Friday, October 30, 2015

Mission Santa Barbara

On our last morning in Santa Barbara we visited the Old Mission. Founded in 1786 by the Franciscans, this was the 10th of 21 missions built by the Spanish in Alta (upper) California. The mission has been expanded and rebuilt multiple times over the years. Earthquakes have damaged it several times. (The mission at our next stop, Loreto, is even older. Built in 1697, it is considered the "head and mother of all the Spanish missions in Upper and Lower California.")

Mission Santa Barbara

There is a self guided tour through the grounds and a small museum.

Mission Santa Barbara

Of course, most of my photos were of the plants and animals I saw. I suspect most people touring the mission missed this spider :-)

spider

The mission got it's water from damming a small creek that comes down from the mountains.

fountain

Due to the ongoing drought in California the gardens are gradually being changed to use more drought tolerant plants that require less watering.

cactus

Just as we were leaving several acorn woodpeckers came to drink from one of the fountains. The last time I saw one was also in Santa Barbara, but on the zoo grounds.

acorn woodpeckers

See all 18 photos as a slideshow or overview

Wednesday, October 28, 2015

Santa Barbara Zoo

After paragliding nine days straight we decided to take a day off and go to the zoo. The Santa Barbara Zoo is known as one of the best small zoos in America. It is quite spacious, set in nice gardens. The trees provide welcome shade on a hot day. On a weekday morning it was thankfully fairly quiet. The only negative factor was that the glass walls seemed dirtier than normal. I realize not everyone is trying to take photographs, but presumably everyone is trying to see the animals.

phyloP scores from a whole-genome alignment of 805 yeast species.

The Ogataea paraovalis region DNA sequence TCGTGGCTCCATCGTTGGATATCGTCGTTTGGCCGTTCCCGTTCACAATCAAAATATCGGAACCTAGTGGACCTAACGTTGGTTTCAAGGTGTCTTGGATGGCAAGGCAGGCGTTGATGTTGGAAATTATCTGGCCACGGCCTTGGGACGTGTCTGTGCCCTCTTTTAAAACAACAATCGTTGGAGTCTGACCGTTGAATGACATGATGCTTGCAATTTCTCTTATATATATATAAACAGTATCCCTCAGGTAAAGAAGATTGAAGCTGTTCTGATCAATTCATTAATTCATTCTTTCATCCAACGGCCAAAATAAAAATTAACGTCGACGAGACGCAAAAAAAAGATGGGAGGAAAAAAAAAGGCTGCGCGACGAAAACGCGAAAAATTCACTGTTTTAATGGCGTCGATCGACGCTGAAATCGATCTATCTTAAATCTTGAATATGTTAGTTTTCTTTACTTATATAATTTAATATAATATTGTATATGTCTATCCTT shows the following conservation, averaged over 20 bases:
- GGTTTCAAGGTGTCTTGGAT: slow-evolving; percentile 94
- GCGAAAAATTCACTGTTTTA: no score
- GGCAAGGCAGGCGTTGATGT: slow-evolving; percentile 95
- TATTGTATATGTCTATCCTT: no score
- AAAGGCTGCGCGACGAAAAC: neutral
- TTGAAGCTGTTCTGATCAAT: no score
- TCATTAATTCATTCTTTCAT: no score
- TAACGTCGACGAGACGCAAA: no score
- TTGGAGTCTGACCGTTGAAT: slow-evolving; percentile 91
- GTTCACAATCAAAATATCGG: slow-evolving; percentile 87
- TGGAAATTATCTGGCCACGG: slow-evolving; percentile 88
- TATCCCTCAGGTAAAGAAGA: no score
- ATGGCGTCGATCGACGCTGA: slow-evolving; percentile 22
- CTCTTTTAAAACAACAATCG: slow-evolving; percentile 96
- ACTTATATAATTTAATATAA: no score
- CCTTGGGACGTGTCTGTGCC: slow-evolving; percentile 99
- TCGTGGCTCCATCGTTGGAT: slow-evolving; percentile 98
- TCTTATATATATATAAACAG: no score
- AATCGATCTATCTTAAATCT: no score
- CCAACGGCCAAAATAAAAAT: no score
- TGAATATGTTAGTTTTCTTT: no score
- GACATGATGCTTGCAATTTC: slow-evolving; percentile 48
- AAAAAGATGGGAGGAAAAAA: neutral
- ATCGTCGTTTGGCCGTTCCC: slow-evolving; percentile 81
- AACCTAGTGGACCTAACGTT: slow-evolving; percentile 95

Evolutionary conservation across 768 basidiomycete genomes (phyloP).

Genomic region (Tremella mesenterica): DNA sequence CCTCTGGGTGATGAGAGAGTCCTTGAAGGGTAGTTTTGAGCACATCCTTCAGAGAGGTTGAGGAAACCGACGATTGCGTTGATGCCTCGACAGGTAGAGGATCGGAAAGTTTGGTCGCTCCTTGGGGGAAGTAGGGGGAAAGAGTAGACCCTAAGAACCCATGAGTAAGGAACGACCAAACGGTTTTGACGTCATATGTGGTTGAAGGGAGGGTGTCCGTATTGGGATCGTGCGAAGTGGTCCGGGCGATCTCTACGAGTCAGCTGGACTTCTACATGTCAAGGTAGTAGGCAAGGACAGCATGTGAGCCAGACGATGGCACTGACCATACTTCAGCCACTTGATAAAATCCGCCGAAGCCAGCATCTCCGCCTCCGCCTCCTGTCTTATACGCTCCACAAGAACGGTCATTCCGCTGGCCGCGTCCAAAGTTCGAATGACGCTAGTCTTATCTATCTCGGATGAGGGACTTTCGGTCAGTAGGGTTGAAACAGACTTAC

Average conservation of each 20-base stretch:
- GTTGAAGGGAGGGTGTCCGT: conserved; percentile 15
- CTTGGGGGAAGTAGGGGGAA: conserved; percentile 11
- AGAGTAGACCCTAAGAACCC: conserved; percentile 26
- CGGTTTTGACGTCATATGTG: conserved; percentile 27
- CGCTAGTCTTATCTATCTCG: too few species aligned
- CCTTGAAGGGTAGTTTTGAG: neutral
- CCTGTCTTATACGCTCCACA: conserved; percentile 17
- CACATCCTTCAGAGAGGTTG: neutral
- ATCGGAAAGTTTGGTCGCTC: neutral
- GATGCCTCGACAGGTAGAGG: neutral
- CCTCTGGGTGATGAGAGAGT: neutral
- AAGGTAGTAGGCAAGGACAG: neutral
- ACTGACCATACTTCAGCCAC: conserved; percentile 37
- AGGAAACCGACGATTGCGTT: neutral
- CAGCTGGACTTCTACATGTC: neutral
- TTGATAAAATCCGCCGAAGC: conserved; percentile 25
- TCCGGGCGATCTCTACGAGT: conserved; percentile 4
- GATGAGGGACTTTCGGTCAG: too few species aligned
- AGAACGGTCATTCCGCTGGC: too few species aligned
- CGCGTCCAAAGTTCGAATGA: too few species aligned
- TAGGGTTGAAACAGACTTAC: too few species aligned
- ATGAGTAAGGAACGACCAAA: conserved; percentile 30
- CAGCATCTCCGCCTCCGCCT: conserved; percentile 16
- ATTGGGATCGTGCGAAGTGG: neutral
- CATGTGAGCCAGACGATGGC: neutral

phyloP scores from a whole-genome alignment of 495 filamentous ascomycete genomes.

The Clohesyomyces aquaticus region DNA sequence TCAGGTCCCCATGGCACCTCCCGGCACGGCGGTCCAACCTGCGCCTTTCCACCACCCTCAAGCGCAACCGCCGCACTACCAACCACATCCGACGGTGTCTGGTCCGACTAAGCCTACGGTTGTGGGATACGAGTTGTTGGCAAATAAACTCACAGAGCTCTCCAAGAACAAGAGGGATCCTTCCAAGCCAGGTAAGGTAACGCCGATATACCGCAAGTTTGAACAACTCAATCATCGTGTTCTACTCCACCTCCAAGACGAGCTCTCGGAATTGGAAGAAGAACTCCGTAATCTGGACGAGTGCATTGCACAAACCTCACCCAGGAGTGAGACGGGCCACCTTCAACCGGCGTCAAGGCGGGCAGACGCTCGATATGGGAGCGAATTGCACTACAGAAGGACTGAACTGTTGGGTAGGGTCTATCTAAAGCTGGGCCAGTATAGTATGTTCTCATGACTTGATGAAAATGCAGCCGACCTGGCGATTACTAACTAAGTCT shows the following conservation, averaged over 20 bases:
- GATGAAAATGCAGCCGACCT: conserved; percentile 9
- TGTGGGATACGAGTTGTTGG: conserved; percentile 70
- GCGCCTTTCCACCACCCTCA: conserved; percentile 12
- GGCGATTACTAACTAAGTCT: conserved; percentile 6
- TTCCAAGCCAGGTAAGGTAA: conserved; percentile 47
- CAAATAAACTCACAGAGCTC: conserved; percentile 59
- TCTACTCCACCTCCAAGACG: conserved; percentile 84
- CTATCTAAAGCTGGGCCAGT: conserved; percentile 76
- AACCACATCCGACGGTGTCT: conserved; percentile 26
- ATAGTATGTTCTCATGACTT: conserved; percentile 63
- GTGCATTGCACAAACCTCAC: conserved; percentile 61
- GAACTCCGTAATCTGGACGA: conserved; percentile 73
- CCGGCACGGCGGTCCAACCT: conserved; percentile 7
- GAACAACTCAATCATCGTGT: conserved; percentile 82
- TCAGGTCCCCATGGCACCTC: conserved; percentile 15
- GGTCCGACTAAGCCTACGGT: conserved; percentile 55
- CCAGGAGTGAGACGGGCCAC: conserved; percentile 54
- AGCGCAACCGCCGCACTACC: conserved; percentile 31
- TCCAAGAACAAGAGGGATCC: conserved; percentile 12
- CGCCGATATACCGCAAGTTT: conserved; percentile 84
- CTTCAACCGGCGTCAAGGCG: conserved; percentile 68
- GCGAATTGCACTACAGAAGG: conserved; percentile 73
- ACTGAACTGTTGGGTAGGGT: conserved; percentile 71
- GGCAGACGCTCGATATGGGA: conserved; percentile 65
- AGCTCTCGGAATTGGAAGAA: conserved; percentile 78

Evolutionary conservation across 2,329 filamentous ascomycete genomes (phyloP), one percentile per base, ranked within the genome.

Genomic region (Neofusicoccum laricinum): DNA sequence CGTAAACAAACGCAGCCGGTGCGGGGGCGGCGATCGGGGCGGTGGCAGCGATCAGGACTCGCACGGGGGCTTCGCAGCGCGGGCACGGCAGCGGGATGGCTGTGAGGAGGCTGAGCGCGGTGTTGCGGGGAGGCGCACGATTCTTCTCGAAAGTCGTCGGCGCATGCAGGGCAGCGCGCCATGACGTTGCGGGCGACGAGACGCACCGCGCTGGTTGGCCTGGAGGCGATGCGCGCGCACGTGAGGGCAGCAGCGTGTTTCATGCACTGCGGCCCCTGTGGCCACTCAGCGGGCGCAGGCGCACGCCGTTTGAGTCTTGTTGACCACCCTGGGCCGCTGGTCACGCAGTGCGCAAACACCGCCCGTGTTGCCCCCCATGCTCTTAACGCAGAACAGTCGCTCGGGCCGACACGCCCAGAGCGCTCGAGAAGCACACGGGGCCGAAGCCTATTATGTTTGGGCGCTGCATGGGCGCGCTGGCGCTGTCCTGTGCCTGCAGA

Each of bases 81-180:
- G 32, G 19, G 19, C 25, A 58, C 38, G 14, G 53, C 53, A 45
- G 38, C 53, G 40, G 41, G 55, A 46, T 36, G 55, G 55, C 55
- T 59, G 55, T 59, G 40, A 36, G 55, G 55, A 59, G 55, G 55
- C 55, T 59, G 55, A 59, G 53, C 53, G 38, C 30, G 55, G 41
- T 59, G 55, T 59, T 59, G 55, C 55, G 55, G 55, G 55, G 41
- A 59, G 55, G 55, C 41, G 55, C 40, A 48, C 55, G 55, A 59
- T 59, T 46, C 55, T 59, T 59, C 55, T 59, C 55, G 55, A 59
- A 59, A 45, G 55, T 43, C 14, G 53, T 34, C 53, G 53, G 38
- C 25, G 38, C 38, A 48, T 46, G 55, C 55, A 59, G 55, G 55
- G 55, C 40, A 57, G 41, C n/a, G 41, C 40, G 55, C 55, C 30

One of the animals you won't see too many places are the California condors. Like the smaller turkey vultures, they are not the prettiest birds, but still impressive creatures. We saw condors flying in the wild in the Colca Canyon in Peru - amazing.

condor

Of course, I'm just as happy to see and photograph the unofficial residents.

bird

The snow leopard was busy sleeping. Their paws are huge!

snow leopard

This duck was splashing up a storm having a bath.

bird bath

The leopard was staring intently at something. (This was through especially dirty glass, but came out well.)

leopard

It's always fun to see the flamingoes and the strange positions they sleep in.

flamingo

I like the wrinkled, textured skin of the american alligator.

american alligator

These little birds (wild) were feeding on grass seed. I haven't had time to look them up - anyone know what they are?

bird

The toucans have such outrageous beaks!

toucan

This snake looks like it's attacking but it was actually just "yawning".

snake

Another of the condors, with a face only a mother could love.

condor

The fennec foxes are much cuter.

fennec fox